This, btw, is not my work, and neither was the first. Credit, ALWAYS, where it is due. :)
As you can see, it's a series of loops laced through one another, and the end result, depending on how thick or how thin the yarn is, can look like anything from lace to a serious, solid piece of fabric. Based on what I've seen, the most popular things to create with them are hats, socks and mittens. Which is basically the same as what knitters and crocheters do, honestly, so it just seems to me that if you've got a woman that plays with yarn in your family, eventually you ARE going to get a pair of socks from them no matter what their flavor of fiber craft.
< ---This, btw, is my own creation. Made from some gorgeous Manos del Uruguay in the "V" coloration (which I have dubbed "cinnamon") and incredibly warm. This was basically just a tube worked in the round, nothing fancy.
There is something very soothing about the repetition of the stitching, the looping, the creation of something both lace-like yet incredibly solid... and also the joy of knowing that even if you cut the sucker in half, it won't unravel! Dropped stitches just are NOT a problem with this thing.
While I am not one for tutorials I will provide a few links for anybody that falls on this page and finds interest, since it IS pretty cool and requires a minimum of equipment as well as storage space (I toss all my nalbinding projects in my Hello Kitty lunchbox with room to spare.)
First off... YouTube is absolutely your friend. Just go, type in "nalbinding" or "Oslo stitch" and you are off. There's at least two dozen videos out there that show how to go about working the various stitches, how to do it in the round, and how to make joins or work rows.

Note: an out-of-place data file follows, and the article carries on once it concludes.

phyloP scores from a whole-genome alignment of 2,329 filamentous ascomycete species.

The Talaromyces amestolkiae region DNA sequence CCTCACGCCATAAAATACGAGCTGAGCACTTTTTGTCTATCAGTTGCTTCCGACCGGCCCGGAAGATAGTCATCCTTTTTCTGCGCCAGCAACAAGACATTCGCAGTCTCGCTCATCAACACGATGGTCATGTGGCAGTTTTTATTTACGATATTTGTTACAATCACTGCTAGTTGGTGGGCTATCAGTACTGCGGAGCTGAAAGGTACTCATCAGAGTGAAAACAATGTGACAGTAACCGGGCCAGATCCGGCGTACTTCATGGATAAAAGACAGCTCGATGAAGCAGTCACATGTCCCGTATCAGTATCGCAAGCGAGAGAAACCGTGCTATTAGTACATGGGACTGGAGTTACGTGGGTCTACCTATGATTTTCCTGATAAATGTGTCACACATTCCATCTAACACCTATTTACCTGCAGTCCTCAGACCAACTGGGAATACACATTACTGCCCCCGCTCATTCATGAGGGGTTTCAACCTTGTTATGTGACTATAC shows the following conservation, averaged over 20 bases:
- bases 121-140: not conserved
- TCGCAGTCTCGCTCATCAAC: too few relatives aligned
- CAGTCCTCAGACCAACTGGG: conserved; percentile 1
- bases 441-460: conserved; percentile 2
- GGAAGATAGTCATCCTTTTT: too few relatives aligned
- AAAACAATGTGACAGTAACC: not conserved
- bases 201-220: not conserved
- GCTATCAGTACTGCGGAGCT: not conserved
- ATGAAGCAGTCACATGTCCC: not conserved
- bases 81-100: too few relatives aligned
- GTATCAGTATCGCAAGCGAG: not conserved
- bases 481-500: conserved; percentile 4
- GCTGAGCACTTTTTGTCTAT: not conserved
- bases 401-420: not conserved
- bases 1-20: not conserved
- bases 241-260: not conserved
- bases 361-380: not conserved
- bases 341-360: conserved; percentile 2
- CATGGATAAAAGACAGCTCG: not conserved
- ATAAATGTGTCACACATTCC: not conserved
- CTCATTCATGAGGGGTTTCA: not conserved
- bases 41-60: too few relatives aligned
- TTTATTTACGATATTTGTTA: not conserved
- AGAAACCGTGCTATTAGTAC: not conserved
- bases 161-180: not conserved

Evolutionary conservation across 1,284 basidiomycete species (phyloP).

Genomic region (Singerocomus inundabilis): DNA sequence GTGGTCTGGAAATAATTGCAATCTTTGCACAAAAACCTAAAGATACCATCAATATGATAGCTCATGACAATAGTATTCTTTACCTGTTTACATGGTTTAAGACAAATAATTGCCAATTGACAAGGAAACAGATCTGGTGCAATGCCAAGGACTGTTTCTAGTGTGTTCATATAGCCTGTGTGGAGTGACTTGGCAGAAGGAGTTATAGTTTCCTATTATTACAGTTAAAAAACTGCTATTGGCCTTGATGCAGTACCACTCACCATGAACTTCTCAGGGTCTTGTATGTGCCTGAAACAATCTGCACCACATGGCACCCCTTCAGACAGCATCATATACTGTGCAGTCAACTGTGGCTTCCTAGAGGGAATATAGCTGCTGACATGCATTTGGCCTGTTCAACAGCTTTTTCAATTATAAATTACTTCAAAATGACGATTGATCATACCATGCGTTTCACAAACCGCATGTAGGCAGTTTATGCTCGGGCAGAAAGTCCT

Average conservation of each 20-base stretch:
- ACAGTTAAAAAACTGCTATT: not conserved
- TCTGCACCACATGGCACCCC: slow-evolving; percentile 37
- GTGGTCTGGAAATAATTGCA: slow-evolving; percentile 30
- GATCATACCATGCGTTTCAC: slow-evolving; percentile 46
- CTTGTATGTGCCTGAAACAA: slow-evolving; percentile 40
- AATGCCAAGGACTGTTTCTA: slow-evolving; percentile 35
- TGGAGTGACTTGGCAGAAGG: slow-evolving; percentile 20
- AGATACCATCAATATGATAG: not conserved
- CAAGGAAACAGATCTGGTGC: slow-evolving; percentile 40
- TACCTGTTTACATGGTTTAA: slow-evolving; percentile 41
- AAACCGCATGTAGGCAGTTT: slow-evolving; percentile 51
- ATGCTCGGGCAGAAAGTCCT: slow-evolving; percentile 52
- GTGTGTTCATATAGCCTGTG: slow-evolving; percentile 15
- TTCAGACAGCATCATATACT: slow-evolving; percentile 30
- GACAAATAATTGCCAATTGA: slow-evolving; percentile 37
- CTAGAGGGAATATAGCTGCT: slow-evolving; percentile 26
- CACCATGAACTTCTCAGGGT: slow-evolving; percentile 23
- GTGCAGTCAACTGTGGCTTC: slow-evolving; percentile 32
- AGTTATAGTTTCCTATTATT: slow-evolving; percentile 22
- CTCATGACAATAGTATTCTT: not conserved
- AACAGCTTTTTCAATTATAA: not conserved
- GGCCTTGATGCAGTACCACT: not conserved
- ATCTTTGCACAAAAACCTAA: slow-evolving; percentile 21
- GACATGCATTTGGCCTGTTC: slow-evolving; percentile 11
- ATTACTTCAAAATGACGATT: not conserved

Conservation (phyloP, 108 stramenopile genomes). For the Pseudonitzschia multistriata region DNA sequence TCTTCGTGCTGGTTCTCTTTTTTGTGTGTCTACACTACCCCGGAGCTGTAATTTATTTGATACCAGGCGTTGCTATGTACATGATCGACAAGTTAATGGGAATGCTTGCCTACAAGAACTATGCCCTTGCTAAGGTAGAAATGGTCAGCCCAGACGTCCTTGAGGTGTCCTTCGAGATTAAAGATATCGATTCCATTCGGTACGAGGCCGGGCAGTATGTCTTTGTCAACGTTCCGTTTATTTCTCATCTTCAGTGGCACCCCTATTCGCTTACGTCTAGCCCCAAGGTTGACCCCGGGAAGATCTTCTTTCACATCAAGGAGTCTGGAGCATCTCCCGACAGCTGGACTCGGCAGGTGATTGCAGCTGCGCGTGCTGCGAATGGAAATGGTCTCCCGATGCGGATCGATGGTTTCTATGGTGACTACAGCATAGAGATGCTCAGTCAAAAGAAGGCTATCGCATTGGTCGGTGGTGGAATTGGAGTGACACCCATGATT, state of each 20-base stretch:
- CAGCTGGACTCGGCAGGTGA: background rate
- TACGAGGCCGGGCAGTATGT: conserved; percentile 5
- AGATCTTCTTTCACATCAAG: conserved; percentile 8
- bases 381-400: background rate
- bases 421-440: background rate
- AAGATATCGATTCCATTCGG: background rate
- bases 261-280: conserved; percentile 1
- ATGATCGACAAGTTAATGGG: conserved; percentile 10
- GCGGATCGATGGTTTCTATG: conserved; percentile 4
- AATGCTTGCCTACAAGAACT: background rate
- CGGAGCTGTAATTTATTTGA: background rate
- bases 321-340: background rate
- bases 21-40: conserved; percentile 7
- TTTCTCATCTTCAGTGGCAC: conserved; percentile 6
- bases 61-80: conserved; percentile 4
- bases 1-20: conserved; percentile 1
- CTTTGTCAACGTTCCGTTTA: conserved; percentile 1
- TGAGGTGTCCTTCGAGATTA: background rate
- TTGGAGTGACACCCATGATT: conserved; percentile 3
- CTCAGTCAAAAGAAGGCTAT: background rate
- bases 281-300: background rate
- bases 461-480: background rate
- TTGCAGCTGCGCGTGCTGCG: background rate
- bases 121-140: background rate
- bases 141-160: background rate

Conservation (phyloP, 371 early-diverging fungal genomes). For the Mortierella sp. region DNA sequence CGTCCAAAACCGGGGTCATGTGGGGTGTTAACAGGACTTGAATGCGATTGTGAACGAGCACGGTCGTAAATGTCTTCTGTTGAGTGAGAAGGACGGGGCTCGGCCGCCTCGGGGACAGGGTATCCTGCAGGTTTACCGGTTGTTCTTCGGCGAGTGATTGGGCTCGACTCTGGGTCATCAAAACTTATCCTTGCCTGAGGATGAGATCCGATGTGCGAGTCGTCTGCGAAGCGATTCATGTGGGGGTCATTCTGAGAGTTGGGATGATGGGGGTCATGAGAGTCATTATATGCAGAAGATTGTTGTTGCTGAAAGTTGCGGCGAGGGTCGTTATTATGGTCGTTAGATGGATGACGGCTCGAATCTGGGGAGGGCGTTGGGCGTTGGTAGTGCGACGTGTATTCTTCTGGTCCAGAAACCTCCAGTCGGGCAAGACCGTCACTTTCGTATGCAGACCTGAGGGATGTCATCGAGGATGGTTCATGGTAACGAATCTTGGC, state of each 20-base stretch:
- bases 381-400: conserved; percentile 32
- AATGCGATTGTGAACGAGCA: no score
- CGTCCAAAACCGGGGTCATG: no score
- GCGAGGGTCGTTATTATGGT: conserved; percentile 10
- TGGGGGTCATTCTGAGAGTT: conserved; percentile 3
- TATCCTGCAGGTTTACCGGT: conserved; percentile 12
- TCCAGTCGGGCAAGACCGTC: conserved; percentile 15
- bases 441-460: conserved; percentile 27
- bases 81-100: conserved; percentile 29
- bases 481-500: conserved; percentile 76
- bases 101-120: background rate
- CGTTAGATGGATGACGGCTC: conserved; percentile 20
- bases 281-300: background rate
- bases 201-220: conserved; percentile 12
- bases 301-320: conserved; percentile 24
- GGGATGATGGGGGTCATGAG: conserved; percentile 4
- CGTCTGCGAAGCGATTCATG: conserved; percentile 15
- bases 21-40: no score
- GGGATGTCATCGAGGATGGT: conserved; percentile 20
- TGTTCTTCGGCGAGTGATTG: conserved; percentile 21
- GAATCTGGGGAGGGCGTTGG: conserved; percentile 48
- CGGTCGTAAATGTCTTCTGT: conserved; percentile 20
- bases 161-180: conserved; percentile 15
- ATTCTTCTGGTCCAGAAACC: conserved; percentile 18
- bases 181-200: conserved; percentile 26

If you're in need of some awesome nalbinding needles, everybody I know sings the praises of The Spanish Peacock. They sell handmade needles in a few different styles as well as a few of the books available that cover the subject.
I personally went to Mielke's Fiber Arts for my stuff and got the book by Sigrin Briansdottir as a starter for things. I also grabbed a bone needle, which I later turned out not to like so much as it was splintery on one edge and rubbed my thumb. They sell wooden needles as well, which is what I now use and highly recommend. In addition to that, they also sell some gorgeous handspun wool from Bartlettyarns. I grabbed some in a light grey and it's wonderful, fluffy stuff. Another cool side benefit, the lanolin in the wool put a nice shine on all my wooden needles!
As far as sites for information, I direct you to the following:
~Viking Girl's Workshop (videos of the stitches are on this site, so it's of particular use)
~Bernhard's Nadelbinden (available in German and Dutch as well as English.)
~Dilletante Nalbinding (a few helpful tutorials, but also really nice if you just want to look at a whole ton of nalbinded items)
It's not often I go crazy explaining a hobby and start listing sources, so I hope some folks find this useful. It really is a very restful craft, and so far I've really enjoyed the arm warmers and socks I managed to cobble together from it. In addition to learning something that the Vikings used to do (!!), it also has the cool "historical reenactment" factor going for it. If you're in to that, anyway. I know I am. It's easy, it's portable, it'll get people who are really in to Making Things With Yarn curious and asking about what you're doing, and it might make you a few new friends. What's not to like about a hobby that'll do all of that for you?